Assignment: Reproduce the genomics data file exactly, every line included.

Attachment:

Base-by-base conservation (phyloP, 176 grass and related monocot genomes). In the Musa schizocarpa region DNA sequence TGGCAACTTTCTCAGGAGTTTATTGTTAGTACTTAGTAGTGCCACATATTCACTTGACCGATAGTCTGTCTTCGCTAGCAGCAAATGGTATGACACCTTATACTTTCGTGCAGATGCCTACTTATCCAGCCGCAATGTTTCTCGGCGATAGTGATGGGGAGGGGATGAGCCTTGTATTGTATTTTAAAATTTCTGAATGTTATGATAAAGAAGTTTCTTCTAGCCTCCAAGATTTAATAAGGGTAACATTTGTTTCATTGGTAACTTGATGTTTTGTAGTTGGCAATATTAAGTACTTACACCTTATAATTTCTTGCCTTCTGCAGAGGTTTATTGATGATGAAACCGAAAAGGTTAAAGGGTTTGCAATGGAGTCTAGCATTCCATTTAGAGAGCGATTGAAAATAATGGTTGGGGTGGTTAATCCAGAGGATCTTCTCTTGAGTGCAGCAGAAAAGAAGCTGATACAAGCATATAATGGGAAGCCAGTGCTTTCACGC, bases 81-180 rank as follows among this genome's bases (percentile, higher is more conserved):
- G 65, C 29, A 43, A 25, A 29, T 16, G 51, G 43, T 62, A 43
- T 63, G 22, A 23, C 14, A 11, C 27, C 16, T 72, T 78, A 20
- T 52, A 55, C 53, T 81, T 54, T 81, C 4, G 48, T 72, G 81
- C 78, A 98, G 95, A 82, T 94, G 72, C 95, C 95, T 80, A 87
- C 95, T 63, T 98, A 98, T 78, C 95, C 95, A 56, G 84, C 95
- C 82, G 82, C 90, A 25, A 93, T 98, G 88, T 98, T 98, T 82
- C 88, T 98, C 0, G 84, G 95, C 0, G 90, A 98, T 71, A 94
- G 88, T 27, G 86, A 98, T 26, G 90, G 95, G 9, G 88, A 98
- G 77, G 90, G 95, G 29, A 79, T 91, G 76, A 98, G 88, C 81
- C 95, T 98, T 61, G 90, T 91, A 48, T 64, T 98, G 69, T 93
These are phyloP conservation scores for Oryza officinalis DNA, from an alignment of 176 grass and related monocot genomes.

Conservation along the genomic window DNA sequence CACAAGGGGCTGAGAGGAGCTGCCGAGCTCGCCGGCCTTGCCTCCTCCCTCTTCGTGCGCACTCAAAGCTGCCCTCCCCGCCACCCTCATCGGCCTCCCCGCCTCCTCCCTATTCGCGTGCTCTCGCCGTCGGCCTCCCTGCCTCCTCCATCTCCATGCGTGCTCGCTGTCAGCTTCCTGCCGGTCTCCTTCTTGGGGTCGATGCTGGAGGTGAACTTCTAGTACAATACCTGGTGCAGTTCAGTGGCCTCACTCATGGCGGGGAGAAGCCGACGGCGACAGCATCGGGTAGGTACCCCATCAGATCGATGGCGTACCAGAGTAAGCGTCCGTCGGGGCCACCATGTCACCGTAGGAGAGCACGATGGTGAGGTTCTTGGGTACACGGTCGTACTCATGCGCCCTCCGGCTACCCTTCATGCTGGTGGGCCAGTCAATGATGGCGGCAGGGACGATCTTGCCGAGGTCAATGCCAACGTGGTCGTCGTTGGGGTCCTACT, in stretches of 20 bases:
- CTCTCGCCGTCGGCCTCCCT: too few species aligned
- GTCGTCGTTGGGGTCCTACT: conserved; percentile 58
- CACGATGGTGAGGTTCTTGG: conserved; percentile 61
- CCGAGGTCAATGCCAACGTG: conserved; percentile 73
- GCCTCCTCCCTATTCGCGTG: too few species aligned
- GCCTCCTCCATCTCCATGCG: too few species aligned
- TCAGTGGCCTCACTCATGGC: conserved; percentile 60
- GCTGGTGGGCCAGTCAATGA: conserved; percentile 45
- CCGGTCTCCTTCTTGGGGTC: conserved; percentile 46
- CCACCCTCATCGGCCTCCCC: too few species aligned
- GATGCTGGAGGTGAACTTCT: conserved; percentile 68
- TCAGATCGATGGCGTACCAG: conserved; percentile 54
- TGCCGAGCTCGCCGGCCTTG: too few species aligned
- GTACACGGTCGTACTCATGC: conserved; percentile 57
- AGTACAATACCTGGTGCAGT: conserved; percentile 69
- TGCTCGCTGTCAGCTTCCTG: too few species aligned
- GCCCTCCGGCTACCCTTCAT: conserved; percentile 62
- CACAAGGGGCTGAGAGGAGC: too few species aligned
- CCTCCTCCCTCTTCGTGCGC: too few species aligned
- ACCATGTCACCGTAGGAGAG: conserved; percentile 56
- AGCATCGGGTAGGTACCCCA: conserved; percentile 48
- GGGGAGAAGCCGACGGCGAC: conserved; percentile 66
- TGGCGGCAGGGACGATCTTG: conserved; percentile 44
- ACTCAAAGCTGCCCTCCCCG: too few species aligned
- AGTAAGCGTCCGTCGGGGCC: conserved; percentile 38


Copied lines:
Base-by-base conservation (phyloP, 176 grass and related monocot genomes). In the Musa schizocarpa region DNA sequence TGGCAACTTTCTCAGGAGTTTATTGTTAGTACTTAGTAGTGCCACATATTCACTTGACCGATAGTCTGTCTTCGCTAGCAGCAAATGGTATGACACCTTATACTTTCGTGCAGATGCCTACTTATCCAGCCGCAATGTTTCTCGGCGATAGTGATGGGGAGGGGATGAGCCTTGTATTGTATTTTAAAATTTCTGAATGTTATGATAAAGAAGTTTCTTCTAGCCTCCAAGATTTAATAAGGGTAACATTTGTTTCATTGGTAACTTGATGTTTTGTAGTTGGCAATATTAAGTACTTACACCTTATAATTTCTTGCCTTCTGCAGAGGTTTATTGATGATGAAACCGAAAAGGTTAAAGGGTTTGCAATGGAGTCTAGCATTCCATTTAGAGAGCGATTGAAAATAATGGTTGGGGTGGTTAATCCAGAGGATCTTCTCTTGAGTGCAGCAGAAAAGAAGCTGATACAAGCATATAATGGGAAGCCAGTGCTTTCACGC, bases 81-180 rank as follows among this genome's bases (percentile, higher is more conserved):
- G 65, C 29, A 43, A 25, A 29, T 16, G 51, G 43, T 62, A 43
- T 63, G 22, A 23, C 14, A 11, C 27, C 16, T 72, T 78, A 20
- T 52, A 55, C 53, T 81, T 54, T 81, C 4, G 48, T 72, G 81
- C 78, A 98, G 95, A 82, T 94, G 72, C 95, C 95, T 80, A 87
- C 95, T 63, T 98, A 98, T 78, C 95, C 95, A 56, G 84, C 95
- C 82, G 82, C 90, A 25, A 93, T 98, G 88, T 98, T 98, T 82
- C 88, T 98, C 0, G 84, G 95, C 0, G 90, A 98, T 71, A 94
- G 88, T 27, G 86, A 98, T 26, G 90, G 95, G 9, G 88, A 98
- G 77, G 90, G 95, G 29, A 79, T 91, G 76, A 98, G 88, C 81
- C 95, T 98, T 61, G 90, T 91, A 48, T 64, T 98, G 69, T 93
These are phyloP conservation scores for Oryza officinalis DNA, from an alignment of 176 grass and related monocot genomes.

Conservation along the genomic window DNA sequence CACAAGGGGCTGAGAGGAGCTGCCGAGCTCGCCGGCCTTGCCTCCTCCCTCTTCGTGCGCACTCAAAGCTGCCCTCCCCGCCACCCTCATCGGCCTCCCCGCCTCCTCCCTATTCGCGTGCTCTCGCCGTCGGCCTCCCTGCCTCCTCCATCTCCATGCGTGCTCGCTGTCAGCTTCCTGCCGGTCTCCTTCTTGGGGTCGATGCTGGAGGTGAACTTCTAGTACAATACCTGGTGCAGTTCAGTGGCCTCACTCATGGCGGGGAGAAGCCGACGGCGACAGCATCGGGTAGGTACCCCATCAGATCGATGGCGTACCAGAGTAAGCGTCCGTCGGGGCCACCATGTCACCGTAGGAGAGCACGATGGTGAGGTTCTTGGGTACACGGTCGTACTCATGCGCCCTCCGGCTACCCTTCATGCTGGTGGGCCAGTCAATGATGGCGGCAGGGACGATCTTGCCGAGGTCAATGCCAACGTGGTCGTCGTTGGGGTCCTACT, in stretches of 20 bases:
- CTCTCGCCGTCGGCCTCCCT: too few species aligned
- GTCGTCGTTGGGGTCCTACT: conserved; percentile 58
- CACGATGGTGAGGTTCTTGG: conserved; percentile 61
- CCGAGGTCAATGCCAACGTG: conserved; percentile 73
- GCCTCCTCCCTATTCGCGTG: too few species aligned
- GCCTCCTCCATCTCCATGCG: too few species aligned
- TCAGTGGCCTCACTCATGGC: conserved; percentile 60
- GCTGGTGGGCCAGTCAATGA: conserved; percentile 45
- CCGGTCTCCTTCTTGGGGTC: conserved; percentile 46
- CCACCCTCATCGGCCTCCCC: too few species aligned
- GATGCTGGAGGTGAACTTCT: conserved; percentile 68
- TCAGATCGATGGCGTACCAG: conserved; percentile 54
- TGCCGAGCTCGCCGGCCTTG: too few species aligned
- GTACACGGTCGTACTCATGC: conserved; percentile 57
- AGTACAATACCTGGTGCAGT: conserved; percentile 69
- TGCTCGCTGTCAGCTTCCTG: too few species aligned
- GCCCTCCGGCTACCCTTCAT: conserved; percentile 62
- CACAAGGGGCTGAGAGGAGC: too few species aligned
- CCTCCTCCCTCTTCGTGCGC: too few species aligned
- ACCATGTCACCGTAGGAGAG: conserved; percentile 56
- AGCATCGGGTAGGTACCCCA: conserved; percentile 48
- GGGGAGAAGCCGACGGCGAC: conserved; percentile 66
- TGGCGGCAGGGACGATCTTG: conserved; percentile 44
- ACTCAAAGCTGCCCTCCCCG: too few species aligned
- AGTAAGCGTCCGTCGGGGCC: conserved; percentile 38